Why are there so few women in professional sports?
Despite recent major wins by Bangladeshi sports-women, the profession is still largely male-dominated
Around two months ago the Bangladesh women's football team won the South Asian Football Federation Women's Championship for the first time. Their achievement has been acknowledged and celebrated by nearly everyone irrespective of class, gender, and even religion. Though the women's football team has won several U-19, U-18, U-17, and U-16 championships in years prior, those wins did not attract much attention since they were not as significant as SAFF. However, after their last victory, the most discussed issue in both social and print media was the wage discrimination between men and women in the world of sports.
There is no doubt that a huge remuneration gap exists between male and female players in Bangladesh which needs to be minimized. Indeed, the wage discrimination for female players is the prevailing situation throughout the world, not only in Bangladesh, while many studies on this issue have confirmed that this kind of remuneration gap also exists in the most popular women's sports such as tennis. While in the Grand Slam tournaments both the men and women winners receive equal prize money, it is considerably smaller in other tournaments. However, the wage disparity is acute in Bangladesh as the national women's cricket team members are paid Tk30,000 as a monthly salary whereas the male members earn Tk400,000 in a month -- that is only 7.5% of the men's wages.
This gives way to an important question: Is equal pay the prime factor behind encouraging more women to choose sports as a viable profession?
There is no reason to believe that simply bridging the wage gap will increase women's participation in sports, though it is considered to be one of the major factors getting in the way. The Bangladesh Institute of Social Research (BISR) Trust conducted a study in 2019 to explore how non-sports women (ie women who do not participate in competitive sports) perceive women's sports. The study found that, while a significant portion of non-sports women want to play by watching women's sports, they are not willing to take sports as a profession.
Participating in sports is just as beneficial to women's health as it is for men -- all the women in the studies mentioned that they used to take part in various games and sports during their childhood and they recognize that sports are essential for better physical health. While growing up, various forms of friction such as social stigma and family restrictions have been imposed upon women who have expressed interest in sports at a professional capacity. Therefore, in order to act in line with the recognized social norms and values, they establish a kind of self-denial among themselves which prevents them from engaging in sports wholesale.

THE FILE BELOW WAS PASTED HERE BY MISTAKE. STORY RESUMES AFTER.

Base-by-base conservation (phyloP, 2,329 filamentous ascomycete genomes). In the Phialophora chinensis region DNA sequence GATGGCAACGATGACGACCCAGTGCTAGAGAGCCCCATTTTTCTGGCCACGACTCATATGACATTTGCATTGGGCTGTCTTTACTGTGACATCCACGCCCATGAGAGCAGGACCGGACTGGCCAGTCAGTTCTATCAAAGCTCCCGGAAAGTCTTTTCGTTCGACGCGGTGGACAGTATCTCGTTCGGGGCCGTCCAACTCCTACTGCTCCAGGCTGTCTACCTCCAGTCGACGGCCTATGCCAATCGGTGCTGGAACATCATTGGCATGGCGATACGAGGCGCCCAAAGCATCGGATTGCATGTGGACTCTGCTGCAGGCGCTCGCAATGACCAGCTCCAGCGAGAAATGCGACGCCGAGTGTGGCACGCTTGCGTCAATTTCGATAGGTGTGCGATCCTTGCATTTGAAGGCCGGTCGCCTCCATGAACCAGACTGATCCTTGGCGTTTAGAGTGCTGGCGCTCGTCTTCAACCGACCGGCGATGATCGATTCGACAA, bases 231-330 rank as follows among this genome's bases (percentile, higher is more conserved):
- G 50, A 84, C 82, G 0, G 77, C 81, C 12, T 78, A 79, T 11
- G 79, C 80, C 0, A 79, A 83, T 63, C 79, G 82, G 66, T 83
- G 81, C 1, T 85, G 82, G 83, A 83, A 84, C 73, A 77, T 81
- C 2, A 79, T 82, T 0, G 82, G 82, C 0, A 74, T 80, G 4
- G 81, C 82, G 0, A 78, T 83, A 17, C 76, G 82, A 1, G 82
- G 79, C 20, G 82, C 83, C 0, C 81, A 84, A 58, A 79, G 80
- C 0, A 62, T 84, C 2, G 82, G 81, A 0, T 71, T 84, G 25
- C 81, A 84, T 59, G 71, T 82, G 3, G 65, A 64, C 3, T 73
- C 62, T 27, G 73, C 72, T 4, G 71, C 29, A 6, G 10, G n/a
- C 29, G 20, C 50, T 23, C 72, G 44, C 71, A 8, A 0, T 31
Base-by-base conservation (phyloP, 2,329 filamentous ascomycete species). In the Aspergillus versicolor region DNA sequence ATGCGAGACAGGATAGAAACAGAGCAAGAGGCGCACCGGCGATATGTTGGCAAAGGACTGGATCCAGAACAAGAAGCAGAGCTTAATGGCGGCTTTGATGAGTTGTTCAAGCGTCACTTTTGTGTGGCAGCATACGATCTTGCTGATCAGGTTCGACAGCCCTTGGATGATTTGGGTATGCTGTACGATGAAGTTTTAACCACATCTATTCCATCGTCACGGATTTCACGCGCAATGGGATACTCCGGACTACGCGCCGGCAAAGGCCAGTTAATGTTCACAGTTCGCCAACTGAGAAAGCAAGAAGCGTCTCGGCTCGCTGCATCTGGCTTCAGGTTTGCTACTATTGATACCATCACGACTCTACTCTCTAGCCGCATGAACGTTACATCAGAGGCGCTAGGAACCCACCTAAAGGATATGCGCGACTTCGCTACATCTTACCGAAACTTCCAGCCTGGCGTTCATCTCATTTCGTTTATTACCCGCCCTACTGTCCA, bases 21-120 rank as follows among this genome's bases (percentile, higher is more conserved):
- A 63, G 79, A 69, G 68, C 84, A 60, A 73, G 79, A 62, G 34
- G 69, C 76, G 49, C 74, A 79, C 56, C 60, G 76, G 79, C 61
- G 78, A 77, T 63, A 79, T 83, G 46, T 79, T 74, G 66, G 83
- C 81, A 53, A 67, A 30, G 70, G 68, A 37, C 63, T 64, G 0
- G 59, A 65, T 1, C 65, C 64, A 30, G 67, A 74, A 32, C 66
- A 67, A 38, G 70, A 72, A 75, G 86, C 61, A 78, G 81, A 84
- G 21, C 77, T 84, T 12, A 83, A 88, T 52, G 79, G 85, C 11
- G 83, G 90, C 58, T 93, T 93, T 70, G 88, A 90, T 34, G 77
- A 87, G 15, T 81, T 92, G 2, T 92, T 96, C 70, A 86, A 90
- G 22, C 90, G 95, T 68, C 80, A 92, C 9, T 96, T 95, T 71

This is labeled as the “denial perspective” in the abovementioned study. Because of this self-denial, a lack of preference is observed among the non-sports women in the case of participating in sports even though women need sports and activity biologically just like men. It is also worth mentioning that engaging in sports and play is not considered an “ideal profession” in our society, especially for women. As society does not value sports as a “real profession,” a lack of eagerness is established among non-sports women towards sports which is one of the main reasons for women's lack of participation in this arena.
Then what about the women who are taking part in sports? Why did they choose sports as a profession? To answer such questions, the study covered interviews of a few sports-women from various competitive sectors like football, cricket, hockey, swimming, archery, and so on. It revealed that, in Bangladesh -- unlike other countries -- most of the women from lower income groups tend to take sports as a profession more frequently than women from higher income groups.
The social and economic disparity faced by these women drives them to choose sports as a means of earning and empowerment. The study also found that women who have their family members engaged in sports have a high possibility of being engaged in sports later. More than two-thirds of the studied sports-women stated that they had male family members engaged in sports which inspired them to take part in sports themselves and made it easier for them to get financial and other forms of support from the family.
Nevertheless, the social demand for women's sports is quite limited in Bangladesh, as women's sports are not on the priority list of the general public. Therefore, in a women's cricket match, for example, the number of spectators does not cross the limit of 300 while the number goes up to 20,000 for a men's match. Simply put, the money follows the eyes.
The difference in the number of spectators in the matches resulted in a remuneration gap between men and women players. Therefore, this lack of demand for women's sports in the society also resulted in limited earning opportunities for professional sports-women. Yet, it is not always the sponsors and spectators who make the remuneration equal for men and women players. Studies show that, despite drawing the same revenue from the women's matches as of men's, the prize money winning sports-women receive is much lower than their male counterparts. Thus, it is the preference of society which determines the value.
The value of every profession is determined by the society in question. As sports has not been recognized as a women's profession by our society, women are not willing to take sports as a profession, even though the scenario is changing slowly through each decisive win made by a Bangladeshi sports-woman
Sarmin Akther is Researcher (Social and Gender Division), Bangladesh Institute of Social Research Trust.